John Clark bringing back something I wrote more than a dozen years ago, in the days when black flies, apple blossoms and alder leaves the size of a mouse’s ear all signified that it was time to go troutin’.
When you marry, you gain more than a partner. You acquire new relatives, different ways of thinking, new customs and family celebrations. All of these are more or less expected parts of a new blended life. If you are lucky, you gain some unexpected things as well. I gained new realms to explore, and I did; hunting and fishing through parts of Maine that had previously been odd names on a topographic map.
I got in the habit of sitting on the front steps with my father-in-law. He would talk about catching trout in a spot a couple miles in from a particular tote road or trolling for salmon just before dusk with a Rangely spinner below a certain dam. As we watched the setting sun creep across the hill on the other side of the road, I would share my own memories of fly fishing the Carabasset River with my father before it was lined with ski chalets, and trout were still plentiful enough to be fooled by eight year old boys. I’d reminisce about the gold nugget my grandfather found while fishing the North branch of the Dead River and how my father would hike nine miles into Spencer Stream to catch monster trout. These were companionable moments interspersed with the cry of hawks and the beckoning sounds of float planes on their way to Moosehead Lake.
I began to explore some of these inherited realms, sometimes alone, sometimes with my wife or friends. There was something magic about wading down the middle of a stream, chest deep in cool water, automatically casting streamer flies while lost in thought. Sometimes those moments would be pleasantly interrupted by the sharp tug of a hungry trout or the wary gaze of a deer caught in the act of drinking. By the end of the day, my body would be tired and my soul recharged.
Certain spots began to acquire their own lore; The overgrown blueberry field where a bear was surprised while eating grubs from an anthill, the streamside trail where a mother hawk maintained her uneasy vigil until satisfied that we were uninterested in her hatchlings, the remote pond where moose and deer ambled through the shallows together, completely indifferent to our presence, the springhole where I suddenly found myself chest deep in frigid water while ice fishing. Each became a part of a blended heritage to be shared with my children while sitting on front steps and listening to the sounds of summer.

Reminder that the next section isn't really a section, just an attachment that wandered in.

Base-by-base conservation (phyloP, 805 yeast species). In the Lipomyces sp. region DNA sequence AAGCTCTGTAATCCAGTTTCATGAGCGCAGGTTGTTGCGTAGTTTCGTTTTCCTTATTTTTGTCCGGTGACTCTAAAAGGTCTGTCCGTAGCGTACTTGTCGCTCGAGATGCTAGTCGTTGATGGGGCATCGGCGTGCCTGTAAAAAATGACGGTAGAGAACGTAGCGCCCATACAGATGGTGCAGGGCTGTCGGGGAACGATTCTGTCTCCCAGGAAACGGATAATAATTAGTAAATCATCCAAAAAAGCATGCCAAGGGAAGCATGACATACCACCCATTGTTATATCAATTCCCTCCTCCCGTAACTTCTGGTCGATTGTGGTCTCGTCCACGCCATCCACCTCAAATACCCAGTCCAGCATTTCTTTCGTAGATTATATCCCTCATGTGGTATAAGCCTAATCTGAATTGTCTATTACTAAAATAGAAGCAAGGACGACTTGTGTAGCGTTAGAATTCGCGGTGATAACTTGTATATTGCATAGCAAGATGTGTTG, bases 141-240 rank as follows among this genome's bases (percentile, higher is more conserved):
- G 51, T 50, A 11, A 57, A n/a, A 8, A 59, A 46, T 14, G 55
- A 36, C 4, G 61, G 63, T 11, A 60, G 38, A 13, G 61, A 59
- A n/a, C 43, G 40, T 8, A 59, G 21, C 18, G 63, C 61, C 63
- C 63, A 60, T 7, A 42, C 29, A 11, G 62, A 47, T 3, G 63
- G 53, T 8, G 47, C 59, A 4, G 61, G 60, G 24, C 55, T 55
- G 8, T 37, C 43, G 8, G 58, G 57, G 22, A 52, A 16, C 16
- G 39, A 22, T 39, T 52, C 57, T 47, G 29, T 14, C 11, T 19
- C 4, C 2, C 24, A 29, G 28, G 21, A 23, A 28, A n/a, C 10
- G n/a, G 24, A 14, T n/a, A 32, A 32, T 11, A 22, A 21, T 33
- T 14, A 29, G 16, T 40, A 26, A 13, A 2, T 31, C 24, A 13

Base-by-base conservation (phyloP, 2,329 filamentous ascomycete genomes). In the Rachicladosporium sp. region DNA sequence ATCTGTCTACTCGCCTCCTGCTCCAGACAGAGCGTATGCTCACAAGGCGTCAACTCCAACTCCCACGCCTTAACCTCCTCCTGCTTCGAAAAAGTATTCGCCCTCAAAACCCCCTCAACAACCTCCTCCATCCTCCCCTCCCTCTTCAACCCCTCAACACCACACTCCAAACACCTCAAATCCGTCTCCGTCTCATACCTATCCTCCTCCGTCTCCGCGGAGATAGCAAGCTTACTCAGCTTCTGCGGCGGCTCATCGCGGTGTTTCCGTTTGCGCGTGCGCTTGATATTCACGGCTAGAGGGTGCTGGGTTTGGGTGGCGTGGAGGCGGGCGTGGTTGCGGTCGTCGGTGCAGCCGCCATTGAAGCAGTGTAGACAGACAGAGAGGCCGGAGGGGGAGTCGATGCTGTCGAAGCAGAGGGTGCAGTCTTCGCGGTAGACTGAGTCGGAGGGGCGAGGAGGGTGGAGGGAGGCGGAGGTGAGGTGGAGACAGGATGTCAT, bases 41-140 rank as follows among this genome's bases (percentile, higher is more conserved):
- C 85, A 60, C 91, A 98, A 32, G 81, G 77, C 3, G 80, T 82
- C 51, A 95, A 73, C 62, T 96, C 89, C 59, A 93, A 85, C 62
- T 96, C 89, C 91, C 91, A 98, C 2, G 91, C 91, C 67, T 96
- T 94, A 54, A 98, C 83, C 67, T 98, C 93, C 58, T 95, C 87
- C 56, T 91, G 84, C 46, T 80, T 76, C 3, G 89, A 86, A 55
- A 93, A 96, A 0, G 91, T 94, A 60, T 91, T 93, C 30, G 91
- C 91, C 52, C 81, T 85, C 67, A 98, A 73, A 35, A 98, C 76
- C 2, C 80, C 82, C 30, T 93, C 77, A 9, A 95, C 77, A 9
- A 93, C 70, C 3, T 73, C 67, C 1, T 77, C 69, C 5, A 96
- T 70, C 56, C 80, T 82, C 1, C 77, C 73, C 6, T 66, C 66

One August, while fishing one of my inherited streams, I dangled a fly in a small pool below the remnants of a long destroyed mill. The spot had often rewarded me with dinner. To my astonishment a huge brook trout swam out of the jumble of old millwork to eye my offering. After looking it over with the contemptuous experience of trout-like wisdom, he turned gracefully and swam back into the rocky den from whence he had come. I was stunned! In years of fishing this brook, nothing of this size had ever shown itself, not had there ever been a hint a fish this big existed. Numerous attempts with different flies resulted in a couple curtain calls, but nary a nibble. I returned home to share my adventure. Over the rest of the season, I returned several times. Each time my mammoth friend would emerge, eye my offering and grandly swim back to his rocky hideaway. His pool was so small and his length so long that he had to use the entire pool to turn around. One evening just before the season closed, I brought Beth with me and she was treated to a command performance complete with a tentative nibble on the evening’s offering.
Summer slipped into fall, fishing was replaced by duck hunting and then by deer hunting. Winter brought holiday gatherings where I shared the story of my mammoth friend with those from ‘away’. Ice fishing became the prime weekend activity, with slow periods filled by meals cooked over outdoor fires and everyone remembering fishing tales from past seasons. More than once I shared the story of my friend and we all wondered how such a large fish had come to live in such a small pool.
As winter faded into spring, Maine experienced what was to become known as the 500 Year Flood. Heavy rains rapidly ate away the snow cover, creating torrents where small rivulets had been just the day before. River towns were evacuated and it seemed like entire forests were rushing madly under bridges. The events surrounding the flooding and the safety of loved ones erased all thoughts of my friend.
When spring once more passed its mantle of green to summer, I returned to the stream. As I approached the old mill site, I was saddened at the changes wrought by the flood. Pools I had fished for years were unrecognizable, with rocks pushed far downstream. The remains of the old mill were gone. After an hour of fishing in every possible spot, I realized my friend was gone. Smaller fish still lurked among the nearby rocks, but the big trout was just a memory to be shared with friends and family on summer afternoons when the siren song of float planes headed for remote ponds fill the skies.